Mary Doria Russell

A Thread of Grace

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A Thread of Grace Summary

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A Thread of Grace (2005), a historical novel by American novelist Mary Doria Russell, tells the story of a network of Italian citizens who helped save the lives of more than 40,000 European Jews during the waning months of World War II. Though the book is written as a novel, Russell said in an interview with the Guardian newspaper, “Trust me: the most unbelievable things I write about are directly from interviews I did with rescuers and survivors and veterans.”

Following a brief prelude from 1907 Austria that checks in on Adolf Hitler in his youth, the book jumps forward to Italy in September of 1943 or, in the parlance of the Fascist state, “Anno Facista XXII.” Two months earlier, Italian dictator, Benito Mussolini had surrendered to Allied Forces. Paradoxically, however, this meant that Jews were no longer under Mussolini’s protection from the Nazis. Therefore, Jews who lived in areas that had been occupied by the Italian army now fled their villages across the Alps to Northern Italy, looking for refuge. Russell writes that Italian families provided refuge and safe passage for upwards of 43,000 Jews between September 1943 and May 1945, the month the Allies finally claimed victory against the Axis Powers in Europe.

From there, the author checks in on various Italian families who are either Jewish themselves or provided shelter and safety for Jewish refugees. Renzo Leoni is a former pilot for the Italian Royal Air Force who escaped five plane wrecks during his various tours of duty in the war. His mother, Lidia, is Jewish, and although she brought her children to Torah Talmud classes, she also sent them to Catholic Schools. Their story illustrates the uncertainty surrounding the fate of Jews in Italy. While Renzo drinks merrily with his Nazi buddy Dr. Schramm, Renzo’s brother-in-law, Tranquillo Loeb, chastises him for not being more worried about the safety of their family. Loeb plans to flee to Switzerland, while Renzo and Lidia dismiss his concerns, rejecting Loeb’s invitation to accompany him to exile.

Angelo Soncini’s father, a rabbi, has exiled himself to live with an aunt. Meanwhile, Angelo’s mother, Mirella, is harboring Jewish refugees from Germany and Poland. Russell portrays many of the differences in custom between Italian Jews and the Jews of other parts of Europe. She also describes the way in which loyalists to the deposed leader Mussolini are willing to help Jewish refugees in order to spite the Nazis. For example, a public servant named Serafino Brizzolari gives Mirella an envelope full of ration cards, instructing her to sell them in order to raise money in case she needs it when German soldiers come to inspect her home.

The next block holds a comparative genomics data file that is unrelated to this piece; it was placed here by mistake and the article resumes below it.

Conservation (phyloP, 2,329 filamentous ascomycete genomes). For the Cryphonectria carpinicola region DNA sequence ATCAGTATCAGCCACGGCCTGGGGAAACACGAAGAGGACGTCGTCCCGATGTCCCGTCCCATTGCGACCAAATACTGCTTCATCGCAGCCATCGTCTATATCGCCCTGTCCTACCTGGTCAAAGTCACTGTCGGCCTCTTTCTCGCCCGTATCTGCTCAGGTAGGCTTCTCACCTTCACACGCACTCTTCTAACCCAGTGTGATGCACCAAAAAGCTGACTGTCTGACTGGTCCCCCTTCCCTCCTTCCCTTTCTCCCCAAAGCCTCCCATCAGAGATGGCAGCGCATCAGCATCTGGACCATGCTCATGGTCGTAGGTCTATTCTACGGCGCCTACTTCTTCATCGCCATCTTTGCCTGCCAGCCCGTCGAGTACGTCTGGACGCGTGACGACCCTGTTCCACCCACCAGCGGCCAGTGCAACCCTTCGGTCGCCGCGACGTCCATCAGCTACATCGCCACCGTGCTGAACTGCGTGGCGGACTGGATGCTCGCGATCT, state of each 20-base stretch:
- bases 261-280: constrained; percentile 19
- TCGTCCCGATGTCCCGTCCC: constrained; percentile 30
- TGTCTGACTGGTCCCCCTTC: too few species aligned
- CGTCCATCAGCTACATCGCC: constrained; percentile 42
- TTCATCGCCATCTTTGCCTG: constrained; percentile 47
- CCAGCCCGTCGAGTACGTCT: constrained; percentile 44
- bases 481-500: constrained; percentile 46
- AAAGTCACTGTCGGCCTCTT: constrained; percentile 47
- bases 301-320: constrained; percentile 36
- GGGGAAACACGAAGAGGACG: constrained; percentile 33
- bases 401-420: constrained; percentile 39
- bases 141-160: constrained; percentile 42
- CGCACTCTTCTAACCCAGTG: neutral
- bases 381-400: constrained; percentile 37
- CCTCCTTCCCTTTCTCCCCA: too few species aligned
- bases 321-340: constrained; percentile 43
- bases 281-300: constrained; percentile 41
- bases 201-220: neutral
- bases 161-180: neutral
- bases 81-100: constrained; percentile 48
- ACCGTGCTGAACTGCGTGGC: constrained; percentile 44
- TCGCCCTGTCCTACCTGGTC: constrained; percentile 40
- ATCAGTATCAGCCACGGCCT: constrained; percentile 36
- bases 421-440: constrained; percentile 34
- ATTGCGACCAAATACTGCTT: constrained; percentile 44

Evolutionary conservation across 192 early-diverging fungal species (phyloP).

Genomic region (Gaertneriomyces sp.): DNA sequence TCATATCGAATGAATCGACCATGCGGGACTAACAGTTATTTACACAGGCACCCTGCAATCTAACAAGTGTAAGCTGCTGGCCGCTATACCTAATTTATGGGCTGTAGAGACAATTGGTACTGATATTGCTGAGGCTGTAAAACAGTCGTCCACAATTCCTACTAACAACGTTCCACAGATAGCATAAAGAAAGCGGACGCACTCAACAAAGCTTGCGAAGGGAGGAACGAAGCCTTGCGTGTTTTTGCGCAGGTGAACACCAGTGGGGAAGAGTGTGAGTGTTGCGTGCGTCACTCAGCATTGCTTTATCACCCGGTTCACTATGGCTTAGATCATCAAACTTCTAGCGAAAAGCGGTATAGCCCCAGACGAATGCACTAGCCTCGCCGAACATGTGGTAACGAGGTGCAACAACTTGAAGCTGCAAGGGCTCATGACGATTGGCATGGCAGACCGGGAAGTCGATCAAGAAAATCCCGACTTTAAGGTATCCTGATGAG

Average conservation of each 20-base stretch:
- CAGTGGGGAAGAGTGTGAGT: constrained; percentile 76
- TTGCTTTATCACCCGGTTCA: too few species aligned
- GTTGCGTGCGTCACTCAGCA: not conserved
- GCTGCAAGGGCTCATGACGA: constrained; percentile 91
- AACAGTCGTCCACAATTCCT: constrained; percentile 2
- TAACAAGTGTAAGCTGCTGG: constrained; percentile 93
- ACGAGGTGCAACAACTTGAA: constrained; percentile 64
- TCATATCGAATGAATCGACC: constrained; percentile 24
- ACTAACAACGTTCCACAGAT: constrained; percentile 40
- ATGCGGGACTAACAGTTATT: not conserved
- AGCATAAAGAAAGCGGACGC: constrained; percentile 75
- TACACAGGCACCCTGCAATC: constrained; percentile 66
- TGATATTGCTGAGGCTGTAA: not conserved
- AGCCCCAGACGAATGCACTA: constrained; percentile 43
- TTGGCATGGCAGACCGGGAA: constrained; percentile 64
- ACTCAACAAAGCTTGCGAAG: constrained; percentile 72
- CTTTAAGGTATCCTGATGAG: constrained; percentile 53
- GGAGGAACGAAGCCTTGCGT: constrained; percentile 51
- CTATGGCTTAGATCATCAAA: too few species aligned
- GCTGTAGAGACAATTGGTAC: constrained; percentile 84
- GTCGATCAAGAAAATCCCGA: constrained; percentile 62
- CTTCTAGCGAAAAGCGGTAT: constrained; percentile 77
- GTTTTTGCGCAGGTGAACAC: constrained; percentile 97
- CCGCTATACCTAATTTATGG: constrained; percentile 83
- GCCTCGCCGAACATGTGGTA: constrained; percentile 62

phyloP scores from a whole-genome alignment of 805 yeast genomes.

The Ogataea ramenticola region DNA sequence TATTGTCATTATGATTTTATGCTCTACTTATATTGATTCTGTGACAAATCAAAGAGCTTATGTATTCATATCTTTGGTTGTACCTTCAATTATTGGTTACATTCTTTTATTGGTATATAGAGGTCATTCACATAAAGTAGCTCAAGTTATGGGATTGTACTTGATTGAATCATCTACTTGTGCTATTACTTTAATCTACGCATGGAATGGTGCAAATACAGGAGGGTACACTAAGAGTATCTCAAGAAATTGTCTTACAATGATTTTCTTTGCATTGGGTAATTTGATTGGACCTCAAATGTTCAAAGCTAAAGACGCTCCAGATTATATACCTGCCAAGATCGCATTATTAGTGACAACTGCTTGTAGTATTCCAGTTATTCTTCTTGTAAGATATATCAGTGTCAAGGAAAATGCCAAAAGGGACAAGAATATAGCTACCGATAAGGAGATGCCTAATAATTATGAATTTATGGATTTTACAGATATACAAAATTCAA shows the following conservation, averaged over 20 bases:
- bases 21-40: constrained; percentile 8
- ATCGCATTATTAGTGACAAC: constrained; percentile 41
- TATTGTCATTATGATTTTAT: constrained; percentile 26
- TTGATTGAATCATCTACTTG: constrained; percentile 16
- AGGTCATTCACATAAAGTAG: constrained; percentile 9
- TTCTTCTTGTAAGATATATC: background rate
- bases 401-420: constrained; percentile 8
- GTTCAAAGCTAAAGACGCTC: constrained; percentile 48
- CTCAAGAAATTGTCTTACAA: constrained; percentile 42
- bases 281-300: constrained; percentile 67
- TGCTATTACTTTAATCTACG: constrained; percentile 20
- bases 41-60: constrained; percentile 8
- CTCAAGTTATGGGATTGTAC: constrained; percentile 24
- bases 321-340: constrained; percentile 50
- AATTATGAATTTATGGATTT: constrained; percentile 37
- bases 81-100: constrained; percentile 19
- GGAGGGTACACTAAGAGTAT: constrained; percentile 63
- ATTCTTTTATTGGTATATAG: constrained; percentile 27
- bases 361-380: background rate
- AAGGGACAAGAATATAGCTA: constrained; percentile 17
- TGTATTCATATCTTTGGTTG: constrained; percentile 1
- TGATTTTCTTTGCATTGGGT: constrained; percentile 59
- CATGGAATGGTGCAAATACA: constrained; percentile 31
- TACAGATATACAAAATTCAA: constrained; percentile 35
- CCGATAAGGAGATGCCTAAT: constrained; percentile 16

Russell begins to show the various connections between the characters that have been introduced. For example, Brizzolari was responsible for sending ten anti-Fascist Jews to prison according to a decree by Mussolini. He intended to send Loeb, who had spread his share of anti-Fascist rhetoric. However, Renzo, out of respect for his sister who is married to Loeb, offered to go to jail in Loeb’s place. Don Osvaldo, a priest at Basilica San Giovanni Battista in Porto Sant’Andrea, Italy is introduced.

Next, the action jumps to Valdottavo, which is located in the Italian Alps in Northern Italy. Claudette and Albert Blum are a Jewish couple hiding in a charcoal-maker’s shack. After hiding there for a week, they discover that somebody has left them a pair of apples on a nearby rock. They cautiously collect and eat the apples, anxiously aware that somebody else knows they are hiding. Each day, they find more and more food and gifts on the rock, including pears, cheese, mushrooms, and a warm cape.

Returning to Porto Sant’Andrea, the narrative checks in on Dr. Schramm and Renzo. Schramm is dying of tuberculosis and Renzo, despite being Jewish and despite having many different ideas about religion and philosophy, does want he can to help his friend. The following month, Renzo and his friend Osvaldo travel to the Valdottavo area to distribute cash and aid to the thousand or so Jews hiding there in the mountains. When questioned by German police, they pretend to be Sicilian milk truckers traveling to offer aid to Italian orphans. Over the winter, Renzo also helps smuggle Schramm to the mountains in the hope that it might cure his tuberculosis.

After a hard winter, the story checks in on Schramm, Renzo, Lidia, and Mirella, all of whom are living in the mountains. Schramm’s health has improved under Mirella’s care. Renzo wants to marry Mirella, but she decides that after years of being married to a rabbi, she enjoys the solitude of a simple mountain peasant life.

By helping Jews in need, the characters all achieve a sense of personal absolution for their sins. Renzo, guilty over the atrocities he committed in the Abyssinian War, attains a measure of peace. As does Dr. Schramm, who feels enormous guilt over the part he played in Nazi atrocities against Jews during the war.